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Towards an uncertain future

THE Barisan Nasional (BN) backbenchers’ trip to Taiwan, the alleged racist remarks of Umno Bukit Bendera division chief Datuk Ahmad Ismail, and the continued relevance of MCA and Gerakan to the community were the focus of the Chinese media for the week between 8 and 11 September 2008.’s Xia Guo Wen, in an article titled Hijack and Field Study on 9 Sept 2008, wrote on how Malaysia presently has two groups of citizens held up overseas and uncertain about their futures.

The first is the crew of the two MISC tankers, T Bunga Melati 2 and T Bunga Melati 5, who are being held captive by Somali pirates who hijacked the ships off the coast of Yemen. Negotiations to secure their release are ongoing, but Xia pointed out that the Malaysian government seems inexperienced and does not appear to have a solution to the crisis.

The other group comprises the 49 BN MPs in Taiwan on an agricultural study tour, which conveniently takes them away until after the 16 Sept deadline that Parti Keadilan Rakyat (PKR) de facto leader Datuk Seri Anwar Ibrahim has picked for the crossover of MPs to form a new government.

Xia claimed that this study group, which comprises parliamentarians from East and West Malaysia, does not appear to have prepared for the trip and are not experts in the agricultural sector. Xia posits that the most suitable group for the tour would have been staff from the Malaysian Agricultural Research and Development Institute (Mardi).

Sin Chew Daily’s Xian Yun, in an article titled What to Study in Taiwan? on 10 Sept said Taiwan’s agricultural reform should be a model for Malaysia, but the exchange of experience should be conducted between private corporations and research institutes, not undertaken by MPs on a joy trip.

The writer wondered how many of the MPs know about agriculture, and whether they are capable of bringing home the necessary knowledge for the reform of the national agriculture policy.

Most interestingly, Xian queried why this study group chose to visit Taiwan at a time when all eyes are on the possible change of government here.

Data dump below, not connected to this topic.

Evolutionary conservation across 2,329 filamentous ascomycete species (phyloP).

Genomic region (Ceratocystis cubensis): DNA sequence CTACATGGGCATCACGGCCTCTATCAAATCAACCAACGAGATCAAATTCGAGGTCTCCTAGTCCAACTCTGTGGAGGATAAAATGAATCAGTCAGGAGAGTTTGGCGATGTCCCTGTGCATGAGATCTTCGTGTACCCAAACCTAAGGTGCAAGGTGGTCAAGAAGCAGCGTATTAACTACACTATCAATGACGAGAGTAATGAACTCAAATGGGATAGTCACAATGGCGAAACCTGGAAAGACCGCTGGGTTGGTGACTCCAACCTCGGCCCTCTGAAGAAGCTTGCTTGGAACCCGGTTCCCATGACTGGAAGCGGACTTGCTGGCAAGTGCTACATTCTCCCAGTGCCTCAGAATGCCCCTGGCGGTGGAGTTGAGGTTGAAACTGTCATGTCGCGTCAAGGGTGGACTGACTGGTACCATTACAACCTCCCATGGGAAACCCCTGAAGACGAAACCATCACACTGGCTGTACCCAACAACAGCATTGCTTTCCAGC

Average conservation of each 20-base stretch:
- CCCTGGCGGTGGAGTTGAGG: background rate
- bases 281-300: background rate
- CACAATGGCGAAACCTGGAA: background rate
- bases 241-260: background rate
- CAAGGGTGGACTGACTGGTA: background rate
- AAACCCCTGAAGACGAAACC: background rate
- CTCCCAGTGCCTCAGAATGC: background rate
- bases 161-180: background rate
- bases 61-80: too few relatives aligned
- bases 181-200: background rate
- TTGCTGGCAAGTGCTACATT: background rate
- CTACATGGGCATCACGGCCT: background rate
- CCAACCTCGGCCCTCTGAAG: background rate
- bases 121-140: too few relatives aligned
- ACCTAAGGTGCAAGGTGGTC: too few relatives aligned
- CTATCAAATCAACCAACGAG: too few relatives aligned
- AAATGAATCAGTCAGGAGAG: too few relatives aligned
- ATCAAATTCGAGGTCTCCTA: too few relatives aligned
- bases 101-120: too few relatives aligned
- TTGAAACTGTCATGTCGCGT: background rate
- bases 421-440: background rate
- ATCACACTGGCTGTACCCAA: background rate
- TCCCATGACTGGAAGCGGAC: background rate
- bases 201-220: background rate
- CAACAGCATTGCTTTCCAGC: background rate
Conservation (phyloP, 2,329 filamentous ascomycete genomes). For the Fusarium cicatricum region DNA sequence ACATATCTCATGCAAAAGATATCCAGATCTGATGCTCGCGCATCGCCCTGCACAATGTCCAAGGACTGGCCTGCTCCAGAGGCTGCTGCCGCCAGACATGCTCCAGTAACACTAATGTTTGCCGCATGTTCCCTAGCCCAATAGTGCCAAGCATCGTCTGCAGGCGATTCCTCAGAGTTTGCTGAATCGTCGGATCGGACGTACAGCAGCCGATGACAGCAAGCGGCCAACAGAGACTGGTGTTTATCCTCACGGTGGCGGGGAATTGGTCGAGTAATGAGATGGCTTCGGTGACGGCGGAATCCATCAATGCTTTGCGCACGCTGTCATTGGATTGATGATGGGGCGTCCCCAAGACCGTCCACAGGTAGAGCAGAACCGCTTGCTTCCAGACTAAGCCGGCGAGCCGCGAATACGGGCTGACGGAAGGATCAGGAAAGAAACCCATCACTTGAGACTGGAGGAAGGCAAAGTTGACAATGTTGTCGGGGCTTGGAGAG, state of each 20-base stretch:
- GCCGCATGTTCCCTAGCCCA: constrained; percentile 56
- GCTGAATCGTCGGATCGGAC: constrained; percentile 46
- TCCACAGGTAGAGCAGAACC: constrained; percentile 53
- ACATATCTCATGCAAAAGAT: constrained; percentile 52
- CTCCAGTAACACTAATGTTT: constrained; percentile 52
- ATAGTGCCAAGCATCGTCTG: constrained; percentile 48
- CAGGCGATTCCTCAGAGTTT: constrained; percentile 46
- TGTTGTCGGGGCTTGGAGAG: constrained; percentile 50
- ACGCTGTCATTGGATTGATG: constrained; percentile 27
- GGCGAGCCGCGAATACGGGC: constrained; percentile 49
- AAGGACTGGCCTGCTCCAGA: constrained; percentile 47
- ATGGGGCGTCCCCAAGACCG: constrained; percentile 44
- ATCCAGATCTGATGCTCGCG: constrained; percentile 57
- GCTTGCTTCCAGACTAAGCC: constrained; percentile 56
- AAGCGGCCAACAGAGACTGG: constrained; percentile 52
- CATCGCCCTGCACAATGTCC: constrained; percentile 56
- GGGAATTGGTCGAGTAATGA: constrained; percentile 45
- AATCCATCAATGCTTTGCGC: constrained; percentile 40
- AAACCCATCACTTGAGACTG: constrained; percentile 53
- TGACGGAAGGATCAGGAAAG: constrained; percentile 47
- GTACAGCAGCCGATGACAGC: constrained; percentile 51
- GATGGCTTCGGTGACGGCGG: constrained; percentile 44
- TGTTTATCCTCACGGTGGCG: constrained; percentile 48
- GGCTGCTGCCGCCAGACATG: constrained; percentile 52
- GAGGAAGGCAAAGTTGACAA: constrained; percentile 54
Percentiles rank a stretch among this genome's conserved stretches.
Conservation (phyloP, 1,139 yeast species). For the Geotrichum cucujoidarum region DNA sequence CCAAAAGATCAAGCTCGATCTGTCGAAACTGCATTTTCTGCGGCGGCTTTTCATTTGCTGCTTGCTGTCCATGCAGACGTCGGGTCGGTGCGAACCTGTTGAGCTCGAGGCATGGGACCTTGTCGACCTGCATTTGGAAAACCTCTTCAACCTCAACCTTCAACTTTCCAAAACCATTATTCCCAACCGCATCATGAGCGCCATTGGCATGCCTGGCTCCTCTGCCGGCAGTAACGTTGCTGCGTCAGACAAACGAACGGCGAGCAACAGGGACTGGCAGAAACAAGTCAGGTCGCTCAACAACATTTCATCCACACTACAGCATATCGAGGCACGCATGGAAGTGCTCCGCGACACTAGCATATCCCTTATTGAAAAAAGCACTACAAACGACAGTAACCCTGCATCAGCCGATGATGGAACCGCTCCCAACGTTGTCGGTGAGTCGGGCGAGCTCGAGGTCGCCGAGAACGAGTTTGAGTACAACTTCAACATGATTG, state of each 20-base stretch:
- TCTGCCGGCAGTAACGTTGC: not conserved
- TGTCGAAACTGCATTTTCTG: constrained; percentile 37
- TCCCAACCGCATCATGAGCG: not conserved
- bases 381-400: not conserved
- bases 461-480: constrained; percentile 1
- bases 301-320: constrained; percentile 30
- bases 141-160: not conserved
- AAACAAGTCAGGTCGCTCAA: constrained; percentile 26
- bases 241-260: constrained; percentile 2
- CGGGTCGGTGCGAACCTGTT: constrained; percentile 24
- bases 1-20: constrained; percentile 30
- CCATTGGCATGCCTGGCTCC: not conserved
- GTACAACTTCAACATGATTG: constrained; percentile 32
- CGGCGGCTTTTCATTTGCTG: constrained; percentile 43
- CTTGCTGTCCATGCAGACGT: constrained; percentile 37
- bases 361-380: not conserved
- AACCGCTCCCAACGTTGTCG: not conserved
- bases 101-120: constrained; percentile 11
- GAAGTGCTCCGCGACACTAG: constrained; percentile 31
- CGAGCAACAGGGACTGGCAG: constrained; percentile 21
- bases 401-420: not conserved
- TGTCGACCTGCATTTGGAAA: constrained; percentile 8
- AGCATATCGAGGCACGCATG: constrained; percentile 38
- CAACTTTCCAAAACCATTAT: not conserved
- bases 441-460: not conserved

Taiwan, Xian pointed out, is a country where the people have changed the ruling party and government twice already. So is the tour a pretext to prevent a change of government in Malaysia, or rather for the MPs to learn how to change governments?

Malay anxiety takes shape

Ding Lee Leong, in his article titled Ahmad Challenges Everyone’s Wisdom in Oriental Daily on 10 Sept, said Ahmad’s “squatters” remarks reflect the complicated factional politics within Umno, and also show that some of the anxiety of the Malays over the March 2008 election results is bubbling over.

However, these possible reasons should not be used as a rational or legal basis for the remarks, Ding said.

He added that upon analysis, the conclusion could be made that the arrogance of the division chief and his supporters is an attempt to hide their feelings about the loss of power on the part of Umno chieftains, and for being marginalised by the middle-class Malays.

“Ahmad is a small figure in the Malay community; [the media] are the ones who have been promoting him, making him out to be a defender of Malay rights.

“In the end, it appears like this one man, Ahmad Ismail, was challenging the wisdom, rationale and democratic achievements of over 20 million people,” Ding wrote.

Neither the Sedition Act nor the Internal Security Act was the solution to the situation, and we should not dismiss the possibility of extreme measures being taken to tackle extremism, he added.

Sin Chew Daily’s leader on 9 Sept, titled MCA and Gerakan are Lingering at the Junction, said the main reason for the BN being able to hold on to its power for such a long time was the non-Malay community’s strong tolerance to extremist racial statements.

However, after the 8 March election, the rakyat sent a message for reform, and if MCA and Gerakan could not get the message and change, then they would pay for it severely in the next general election.

It queried whether MCA and Gerakan, as the main Chinese-based political parties here, can make any difference when faced with some of the racist statements and policies from Umno.

Troubled by unfair government policies, MCA and Gerakan were abandoned by their respective communities and faced a historic loss of support during the March general election. Voices began to emerge from both parties, asking whether it was time to withdraw from the BN.

However, these voices have no conclusive answer yet due to the factional fights within the parties, the article said, urging MCA and Gerakan to study their role in this historic moment of a political battle taking shape, created by Anwar and his 16 Sept takeover plan.

MCA and Gerakan should not drag their feet anymore about their political future as the Chinese community’s tolerance has reached the limit. The latest political development may be a chance for the two parties to reinvent themselves in order to regain the confidence of the Chinese community, the article concluded. End of Article

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